- Netanyahu was never serious about peace talks, Palestinian official says
- Israeli PM Benjamin Netanyahu says Israel won't take part in negotiations backed by Hamas
- "I call on President Abbas: Tear up your pact with Hamas," Netanyahu says
- Netanyahu says he will "seek other ways" to achieve peace if necessary
Israeli Prime Minister Benjamin Netanyahu said Sunday that Israel cannot negotiate with the government of Palestinian Authority President Mahmoud Abbas while it is backed by Hamas.
"I call on President Abbas: Tear up your pact with Hamas," Netanyahu said on CNN's "State of the Union."
"We're not going to negotiate with a government backed by Hamas unless Hamas changes its position and says it's willing to recognize Israel," he said.
Netanyahu's comments come four days after the Abbas-led Palestinian movement Fatah, which controls the West Bank and dominates the Palestinian Authority, said it would attempt to form a unity government with Hamas, the militant Islamic group that controls Gaza. Hamas hasn't recognized Israel's right to exist, and Israel canceled scheduled peace talks after Wednesday's announcement.
Netanyahu said that if Israel cannot reach peace with Palestinians through an agreement, "we'll seek other ways" to achieve peace. "I'm not going to accept a stalemate," he said.
But Palestinian lawmaker Hanan Ashrawi swiftly criticized Netanyahu's "extremely cynical" declaration. Ashrawi accused the Israeli leader of trying to torpedo the peace process by expanding Israeli settlements in the West Bank, where most of a projected Palestinian state would be located, and maintaining the Israeli blockade of Gaza.
"He did everything possible to undermine the talks, and now he is using the pretext of reunification in order to say 'You don't qualify,'" Ashrawi said. She dismissed Netanyahu's assertion that he remained interested in a settlement of the decades-old conflict as "lip service."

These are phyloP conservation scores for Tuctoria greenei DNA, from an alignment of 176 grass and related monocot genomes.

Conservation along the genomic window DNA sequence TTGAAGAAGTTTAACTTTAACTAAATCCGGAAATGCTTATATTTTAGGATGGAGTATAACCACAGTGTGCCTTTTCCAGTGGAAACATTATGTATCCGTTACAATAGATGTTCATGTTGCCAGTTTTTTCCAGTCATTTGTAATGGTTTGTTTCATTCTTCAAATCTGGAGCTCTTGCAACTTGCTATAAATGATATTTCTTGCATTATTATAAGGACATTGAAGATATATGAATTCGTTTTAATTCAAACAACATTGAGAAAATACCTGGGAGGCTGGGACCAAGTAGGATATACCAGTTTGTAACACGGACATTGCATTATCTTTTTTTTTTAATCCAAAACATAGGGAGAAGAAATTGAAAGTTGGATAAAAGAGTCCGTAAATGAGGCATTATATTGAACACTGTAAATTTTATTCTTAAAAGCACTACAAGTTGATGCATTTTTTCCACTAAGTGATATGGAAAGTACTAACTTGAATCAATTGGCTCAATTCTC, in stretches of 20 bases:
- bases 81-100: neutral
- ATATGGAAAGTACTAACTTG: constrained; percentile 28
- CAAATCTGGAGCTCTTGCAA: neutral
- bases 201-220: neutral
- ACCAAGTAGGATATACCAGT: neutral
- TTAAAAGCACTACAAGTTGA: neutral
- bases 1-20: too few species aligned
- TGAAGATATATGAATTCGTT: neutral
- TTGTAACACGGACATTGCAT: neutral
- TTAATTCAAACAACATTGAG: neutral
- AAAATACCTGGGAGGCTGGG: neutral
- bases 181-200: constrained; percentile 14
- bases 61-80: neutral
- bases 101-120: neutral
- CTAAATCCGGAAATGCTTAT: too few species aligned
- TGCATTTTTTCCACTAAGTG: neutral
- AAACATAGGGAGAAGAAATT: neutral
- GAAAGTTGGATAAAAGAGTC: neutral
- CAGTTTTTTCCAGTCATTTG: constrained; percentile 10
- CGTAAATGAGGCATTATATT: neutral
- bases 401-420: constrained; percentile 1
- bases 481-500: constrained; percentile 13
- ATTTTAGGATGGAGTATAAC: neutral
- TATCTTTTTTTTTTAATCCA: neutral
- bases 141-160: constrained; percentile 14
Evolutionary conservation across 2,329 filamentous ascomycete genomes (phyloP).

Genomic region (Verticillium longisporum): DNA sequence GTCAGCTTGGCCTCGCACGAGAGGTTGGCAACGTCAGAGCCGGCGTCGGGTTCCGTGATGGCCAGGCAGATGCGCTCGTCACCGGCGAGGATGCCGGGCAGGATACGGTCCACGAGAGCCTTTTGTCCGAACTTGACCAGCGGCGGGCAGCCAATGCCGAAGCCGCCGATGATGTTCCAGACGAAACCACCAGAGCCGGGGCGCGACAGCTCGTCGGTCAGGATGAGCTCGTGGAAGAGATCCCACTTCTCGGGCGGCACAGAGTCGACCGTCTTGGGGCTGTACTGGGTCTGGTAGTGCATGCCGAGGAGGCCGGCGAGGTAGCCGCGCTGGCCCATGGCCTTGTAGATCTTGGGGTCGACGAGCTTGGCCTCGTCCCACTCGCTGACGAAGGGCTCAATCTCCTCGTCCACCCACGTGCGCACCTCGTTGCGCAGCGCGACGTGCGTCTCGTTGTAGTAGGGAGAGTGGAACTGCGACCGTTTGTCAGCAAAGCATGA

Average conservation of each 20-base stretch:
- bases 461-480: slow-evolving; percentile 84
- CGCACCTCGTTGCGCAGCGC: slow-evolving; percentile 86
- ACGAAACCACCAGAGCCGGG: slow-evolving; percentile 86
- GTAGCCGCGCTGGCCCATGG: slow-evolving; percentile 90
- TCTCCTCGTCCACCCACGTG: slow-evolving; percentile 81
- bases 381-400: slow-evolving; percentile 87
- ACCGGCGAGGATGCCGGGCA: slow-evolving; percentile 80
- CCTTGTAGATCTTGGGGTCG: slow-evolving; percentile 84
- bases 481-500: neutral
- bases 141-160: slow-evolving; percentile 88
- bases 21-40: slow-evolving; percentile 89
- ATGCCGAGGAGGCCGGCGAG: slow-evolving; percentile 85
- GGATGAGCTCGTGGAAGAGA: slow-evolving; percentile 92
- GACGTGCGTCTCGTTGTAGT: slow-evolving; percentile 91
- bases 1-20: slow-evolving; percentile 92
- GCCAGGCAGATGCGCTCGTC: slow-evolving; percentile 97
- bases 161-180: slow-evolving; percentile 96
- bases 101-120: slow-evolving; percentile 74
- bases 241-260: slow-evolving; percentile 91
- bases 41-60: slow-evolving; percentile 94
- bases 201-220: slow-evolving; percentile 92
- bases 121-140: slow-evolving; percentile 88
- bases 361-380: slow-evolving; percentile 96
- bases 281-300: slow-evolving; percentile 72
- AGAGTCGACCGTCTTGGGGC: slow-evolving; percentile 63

"We judge by his actions," she said. "He has been systematically dismantling the process, systematically destroying its very foundations and systematically destroying the very objective, which is a two-state solution, by stealing the land of the Palestinian state. Very simply, if he is serious then he will act in a way that will demonstrate his seriousness."
In the interview Sunday, Netanyahu praised the efforts of U.S. Secretary of State John Kerry over the past nine months, saying the United States has been "indispensable" in pushing for peace.
"I appreciate Secretary Kerry's unbelievable efforts," he said. "They don't always succeed -- unfortunately, President Abbas made sure of that by embracing Hamas. But I have to credit John Kerry for his efforts."
Netanyahu also voiced skepticism over comments by Abbas released Sunday in which the Palestinian leader called the Holocaust the most heinous crime in modern human history.
Abbas "can't have it both ways," by calling the Holocaust the most heinous crime in modern history while embracing Hamas, a "terrorist organization that openly denies the Holocaust," Netanyahu said.
He suggested Abbas' remarks, released by his office, were an attempt to placate Western public opinion in the wake of Fatah's step toward Hamas.
The Palestinian territories of Gaza and the West Bank have been run separately for seven years. The split began taking shape in 2006 when Hamas, participating in Palestinian polls for the first time, won a majority in the Palestinian parliament.
The Palestinian Authority formed a coalition government with Hamas that year, with Abbas retaining the presidency and Hamas member Ismail Haniya becoming prime minister. But when Abbas dissolved the government in 2007, Hamas seized control of Gaza, and Haniya became Gaza's de facto political leader.
The West for years has shown support to Fatah and warned it not to join hands with militant Hamas, which several countries, including the United States, have deemed a terrorist organization.